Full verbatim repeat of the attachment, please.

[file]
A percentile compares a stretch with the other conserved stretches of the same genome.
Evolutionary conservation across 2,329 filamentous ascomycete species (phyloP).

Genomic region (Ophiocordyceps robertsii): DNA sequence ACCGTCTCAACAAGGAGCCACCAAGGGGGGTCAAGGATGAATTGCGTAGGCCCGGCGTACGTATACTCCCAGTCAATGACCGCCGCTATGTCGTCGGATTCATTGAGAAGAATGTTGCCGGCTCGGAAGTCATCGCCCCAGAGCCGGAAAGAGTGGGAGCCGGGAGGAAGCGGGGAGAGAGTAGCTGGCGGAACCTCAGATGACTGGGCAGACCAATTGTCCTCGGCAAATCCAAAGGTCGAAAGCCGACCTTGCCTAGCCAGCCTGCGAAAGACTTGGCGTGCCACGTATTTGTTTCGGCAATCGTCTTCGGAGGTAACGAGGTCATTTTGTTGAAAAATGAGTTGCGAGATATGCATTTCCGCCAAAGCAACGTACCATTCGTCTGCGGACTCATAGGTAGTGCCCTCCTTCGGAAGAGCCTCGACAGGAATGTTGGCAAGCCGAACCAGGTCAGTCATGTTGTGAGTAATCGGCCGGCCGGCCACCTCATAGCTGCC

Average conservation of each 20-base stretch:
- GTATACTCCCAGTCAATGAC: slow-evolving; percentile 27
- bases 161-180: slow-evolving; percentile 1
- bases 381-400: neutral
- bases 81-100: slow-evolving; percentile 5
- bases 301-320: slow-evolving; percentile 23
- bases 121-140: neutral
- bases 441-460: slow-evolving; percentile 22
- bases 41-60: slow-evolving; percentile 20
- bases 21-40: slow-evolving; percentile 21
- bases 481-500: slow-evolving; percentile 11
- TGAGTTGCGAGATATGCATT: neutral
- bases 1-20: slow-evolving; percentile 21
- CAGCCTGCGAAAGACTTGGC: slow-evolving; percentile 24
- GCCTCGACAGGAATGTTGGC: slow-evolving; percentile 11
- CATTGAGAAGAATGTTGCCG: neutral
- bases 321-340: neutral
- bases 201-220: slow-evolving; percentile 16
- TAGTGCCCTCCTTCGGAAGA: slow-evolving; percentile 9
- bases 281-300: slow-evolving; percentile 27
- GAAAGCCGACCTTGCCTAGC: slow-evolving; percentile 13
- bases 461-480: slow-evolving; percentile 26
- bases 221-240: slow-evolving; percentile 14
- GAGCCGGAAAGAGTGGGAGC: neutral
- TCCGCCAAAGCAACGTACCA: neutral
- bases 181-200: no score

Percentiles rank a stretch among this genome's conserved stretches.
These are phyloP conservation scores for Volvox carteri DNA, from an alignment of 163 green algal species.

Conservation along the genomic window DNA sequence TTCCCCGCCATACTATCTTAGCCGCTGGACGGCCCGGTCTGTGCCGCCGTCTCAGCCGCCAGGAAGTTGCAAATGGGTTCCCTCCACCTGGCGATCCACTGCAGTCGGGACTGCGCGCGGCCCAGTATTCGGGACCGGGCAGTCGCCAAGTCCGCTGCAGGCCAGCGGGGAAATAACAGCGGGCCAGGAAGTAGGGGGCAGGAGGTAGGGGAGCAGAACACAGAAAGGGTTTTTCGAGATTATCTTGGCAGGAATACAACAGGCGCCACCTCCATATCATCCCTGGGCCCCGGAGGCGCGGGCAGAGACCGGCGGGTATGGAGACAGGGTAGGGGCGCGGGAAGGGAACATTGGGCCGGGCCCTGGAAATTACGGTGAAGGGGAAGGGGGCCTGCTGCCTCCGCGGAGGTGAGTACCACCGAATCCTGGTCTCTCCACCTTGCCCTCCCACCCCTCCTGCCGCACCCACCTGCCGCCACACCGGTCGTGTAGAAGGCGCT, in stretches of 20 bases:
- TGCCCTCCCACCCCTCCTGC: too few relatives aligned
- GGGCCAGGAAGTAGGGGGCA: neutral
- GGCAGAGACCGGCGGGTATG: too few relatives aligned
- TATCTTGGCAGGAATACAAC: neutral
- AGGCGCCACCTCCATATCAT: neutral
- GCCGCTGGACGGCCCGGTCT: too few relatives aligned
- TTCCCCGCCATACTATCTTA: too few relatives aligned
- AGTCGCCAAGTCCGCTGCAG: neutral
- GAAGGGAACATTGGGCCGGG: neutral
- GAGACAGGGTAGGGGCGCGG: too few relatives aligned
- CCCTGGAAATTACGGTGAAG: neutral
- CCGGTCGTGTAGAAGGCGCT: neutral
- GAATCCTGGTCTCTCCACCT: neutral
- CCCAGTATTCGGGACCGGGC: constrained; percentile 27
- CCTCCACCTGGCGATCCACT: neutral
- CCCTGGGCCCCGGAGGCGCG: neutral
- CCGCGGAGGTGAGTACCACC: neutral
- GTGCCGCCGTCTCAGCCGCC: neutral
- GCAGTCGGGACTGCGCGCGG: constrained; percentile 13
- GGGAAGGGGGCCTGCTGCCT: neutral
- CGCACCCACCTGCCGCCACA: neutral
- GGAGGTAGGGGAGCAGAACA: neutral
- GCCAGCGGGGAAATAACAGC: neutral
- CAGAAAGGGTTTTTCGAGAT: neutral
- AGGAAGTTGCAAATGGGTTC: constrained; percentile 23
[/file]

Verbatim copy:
A percentile compares a stretch with the other conserved stretches of the same genome.
Evolutionary conservation across 2,329 filamentous ascomycete species (phyloP).

Genomic region (Ophiocordyceps robertsii): DNA sequence ACCGTCTCAACAAGGAGCCACCAAGGGGGGTCAAGGATGAATTGCGTAGGCCCGGCGTACGTATACTCCCAGTCAATGACCGCCGCTATGTCGTCGGATTCATTGAGAAGAATGTTGCCGGCTCGGAAGTCATCGCCCCAGAGCCGGAAAGAGTGGGAGCCGGGAGGAAGCGGGGAGAGAGTAGCTGGCGGAACCTCAGATGACTGGGCAGACCAATTGTCCTCGGCAAATCCAAAGGTCGAAAGCCGACCTTGCCTAGCCAGCCTGCGAAAGACTTGGCGTGCCACGTATTTGTTTCGGCAATCGTCTTCGGAGGTAACGAGGTCATTTTGTTGAAAAATGAGTTGCGAGATATGCATTTCCGCCAAAGCAACGTACCATTCGTCTGCGGACTCATAGGTAGTGCCCTCCTTCGGAAGAGCCTCGACAGGAATGTTGGCAAGCCGAACCAGGTCAGTCATGTTGTGAGTAATCGGCCGGCCGGCCACCTCATAGCTGCC

Average conservation of each 20-base stretch:
- GTATACTCCCAGTCAATGAC: slow-evolving; percentile 27
- bases 161-180: slow-evolving; percentile 1
- bases 381-400: neutral
- bases 81-100: slow-evolving; percentile 5
- bases 301-320: slow-evolving; percentile 23
- bases 121-140: neutral
- bases 441-460: slow-evolving; percentile 22
- bases 41-60: slow-evolving; percentile 20
- bases 21-40: slow-evolving; percentile 21
- bases 481-500: slow-evolving; percentile 11
- TGAGTTGCGAGATATGCATT: neutral
- bases 1-20: slow-evolving; percentile 21
- CAGCCTGCGAAAGACTTGGC: slow-evolving; percentile 24
- GCCTCGACAGGAATGTTGGC: slow-evolving; percentile 11
- CATTGAGAAGAATGTTGCCG: neutral
- bases 321-340: neutral
- bases 201-220: slow-evolving; percentile 16
- TAGTGCCCTCCTTCGGAAGA: slow-evolving; percentile 9
- bases 281-300: slow-evolving; percentile 27
- GAAAGCCGACCTTGCCTAGC: slow-evolving; percentile 13
- bases 461-480: slow-evolving; percentile 26
- bases 221-240: slow-evolving; percentile 14
- GAGCCGGAAAGAGTGGGAGC: neutral
- TCCGCCAAAGCAACGTACCA: neutral
- bases 181-200: no score

Percentiles rank a stretch among this genome's conserved stretches.
These are phyloP conservation scores for Volvox carteri DNA, from an alignment of 163 green algal species.

Conservation along the genomic window DNA sequence TTCCCCGCCATACTATCTTAGCCGCTGGACGGCCCGGTCTGTGCCGCCGTCTCAGCCGCCAGGAAGTTGCAAATGGGTTCCCTCCACCTGGCGATCCACTGCAGTCGGGACTGCGCGCGGCCCAGTATTCGGGACCGGGCAGTCGCCAAGTCCGCTGCAGGCCAGCGGGGAAATAACAGCGGGCCAGGAAGTAGGGGGCAGGAGGTAGGGGAGCAGAACACAGAAAGGGTTTTTCGAGATTATCTTGGCAGGAATACAACAGGCGCCACCTCCATATCATCCCTGGGCCCCGGAGGCGCGGGCAGAGACCGGCGGGTATGGAGACAGGGTAGGGGCGCGGGAAGGGAACATTGGGCCGGGCCCTGGAAATTACGGTGAAGGGGAAGGGGGCCTGCTGCCTCCGCGGAGGTGAGTACCACCGAATCCTGGTCTCTCCACCTTGCCCTCCCACCCCTCCTGCCGCACCCACCTGCCGCCACACCGGTCGTGTAGAAGGCGCT, in stretches of 20 bases:
- TGCCCTCCCACCCCTCCTGC: too few relatives aligned
- GGGCCAGGAAGTAGGGGGCA: neutral
- GGCAGAGACCGGCGGGTATG: too few relatives aligned
- TATCTTGGCAGGAATACAAC: neutral
- AGGCGCCACCTCCATATCAT: neutral
- GCCGCTGGACGGCCCGGTCT: too few relatives aligned
- TTCCCCGCCATACTATCTTA: too few relatives aligned
- AGTCGCCAAGTCCGCTGCAG: neutral
- GAAGGGAACATTGGGCCGGG: neutral
- GAGACAGGGTAGGGGCGCGG: too few relatives aligned
- CCCTGGAAATTACGGTGAAG: neutral
- CCGGTCGTGTAGAAGGCGCT: neutral
- GAATCCTGGTCTCTCCACCT: neutral
- CCCAGTATTCGGGACCGGGC: constrained; percentile 27
- CCTCCACCTGGCGATCCACT: neutral
- CCCTGGGCCCCGGAGGCGCG: neutral
- CCGCGGAGGTGAGTACCACC: neutral
- GTGCCGCCGTCTCAGCCGCC: neutral
- GCAGTCGGGACTGCGCGCGG: constrained; percentile 13
- GGGAAGGGGGCCTGCTGCCT: neutral
- CGCACCCACCTGCCGCCACA: neutral
- GGAGGTAGGGGAGCAGAACA: neutral
- GCCAGCGGGGAAATAACAGC: neutral
- CAGAAAGGGTTTTTCGAGAT: neutral
- AGGAAGTTGCAAATGGGTTC: constrained; percentile 23